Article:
“I feel like we can help people create the best possible experience for their loved ones,” he said, “so that (during their end of life) they don’t have to carry this weight that they could have done something differently, they could’ve done something more.”
Theresa Parmele was in danger of experiencing that kind of regret. Her 88-year-old mother living in Del Mar had been diagnosed with lymphoma in October 2015. Parmele’s mother indicated she wanted to stop treatment and receive hospice care at home. But the family was unable to find a service that would send a physician to her home.
An oncologist who happened to know of Uslander’s services recommended him.
“He was very hands-on,” recalled Parmele, a registered nurse who has worked in oncology and home care during a career of more than 30 years. “He came one time in the middle of the night because she was really uncomfortable.”
Though Uslander had agreed to visit the patient just once a week, he ended up coming twice or three times a week, Parmele said. He pressured the patient’s home health-care agency to hire a caregiver she liked. He persuaded the patient to take her pain medicine, and took other steps to maximize her comfort.
“Even looking back, it was worth every penny of it,” Parmele said. “And she passed peacefully. It was beautiful. It was just the way you want to go.”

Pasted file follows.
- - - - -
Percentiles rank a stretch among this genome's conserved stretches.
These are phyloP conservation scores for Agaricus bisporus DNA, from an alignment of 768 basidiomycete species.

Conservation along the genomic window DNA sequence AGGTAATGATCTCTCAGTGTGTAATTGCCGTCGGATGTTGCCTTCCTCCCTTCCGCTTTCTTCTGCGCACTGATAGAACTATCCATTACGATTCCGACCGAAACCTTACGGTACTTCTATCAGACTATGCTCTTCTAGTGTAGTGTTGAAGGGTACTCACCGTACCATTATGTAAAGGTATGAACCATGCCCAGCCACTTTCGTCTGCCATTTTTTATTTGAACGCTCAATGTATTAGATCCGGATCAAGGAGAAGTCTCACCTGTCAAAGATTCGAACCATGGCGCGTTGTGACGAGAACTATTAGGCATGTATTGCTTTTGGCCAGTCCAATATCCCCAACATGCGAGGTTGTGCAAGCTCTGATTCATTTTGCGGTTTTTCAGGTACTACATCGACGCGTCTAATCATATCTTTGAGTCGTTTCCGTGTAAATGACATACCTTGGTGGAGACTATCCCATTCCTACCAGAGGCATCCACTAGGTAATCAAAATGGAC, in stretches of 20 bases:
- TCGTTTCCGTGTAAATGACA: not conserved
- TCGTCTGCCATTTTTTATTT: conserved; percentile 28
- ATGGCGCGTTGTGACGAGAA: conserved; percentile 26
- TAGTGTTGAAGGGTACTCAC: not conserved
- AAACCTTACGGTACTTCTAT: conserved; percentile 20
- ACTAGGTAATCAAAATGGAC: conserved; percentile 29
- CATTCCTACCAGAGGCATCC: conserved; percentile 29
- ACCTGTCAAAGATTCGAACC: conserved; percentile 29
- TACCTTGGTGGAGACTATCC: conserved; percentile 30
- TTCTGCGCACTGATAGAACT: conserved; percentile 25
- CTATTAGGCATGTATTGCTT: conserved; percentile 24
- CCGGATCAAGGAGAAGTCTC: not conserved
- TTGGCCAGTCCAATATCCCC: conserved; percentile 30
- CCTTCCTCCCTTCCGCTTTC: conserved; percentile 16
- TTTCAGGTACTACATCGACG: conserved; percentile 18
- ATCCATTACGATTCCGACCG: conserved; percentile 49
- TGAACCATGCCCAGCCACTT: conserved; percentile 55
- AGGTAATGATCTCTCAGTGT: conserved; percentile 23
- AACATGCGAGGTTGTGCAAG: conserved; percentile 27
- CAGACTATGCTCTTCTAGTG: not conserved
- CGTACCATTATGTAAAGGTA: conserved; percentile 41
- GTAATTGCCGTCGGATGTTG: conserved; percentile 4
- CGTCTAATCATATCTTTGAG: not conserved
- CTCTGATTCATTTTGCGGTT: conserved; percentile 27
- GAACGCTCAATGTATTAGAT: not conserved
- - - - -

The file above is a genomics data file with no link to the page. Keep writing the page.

Uslander came to California from the Midwest as a medical student at the University of California, Los Angeles. He said he chose emergency medicine because he wanted to feel like a complete physician, one who could “make an impact.” But he began to sense something was missing in the early 2000s, even before he became personal doctor to a friend dying from melanoma.
At the time, Uslander and his wife owned a Northern California home care franchise, Seniority Lifecare at Home, that the couple continues to operate. It taught him about business and the needs of home-based seniors.
Uslander’s transition to San Diego began in 2010, and he was still commuting back and forth from his job at an emergency department near Yosemite when Uslander had his moment on the bluff in La Jolla. As important as that experience was, he said his father’s death from lung cancer in July 2015 was probably a bigger inspiration for starting Integrated MD Care.
Doctor in Patient’s Corner
Home health and hospice agencies work to put people at ease as they approach their final days. But neither mode of care generally operates in face-to-face consultation with physicians. Instead, family members who call doctor offices outside regular office hours are likely to be advised to call 9-1-1, which is just the intensive medical environment some hope to avoid.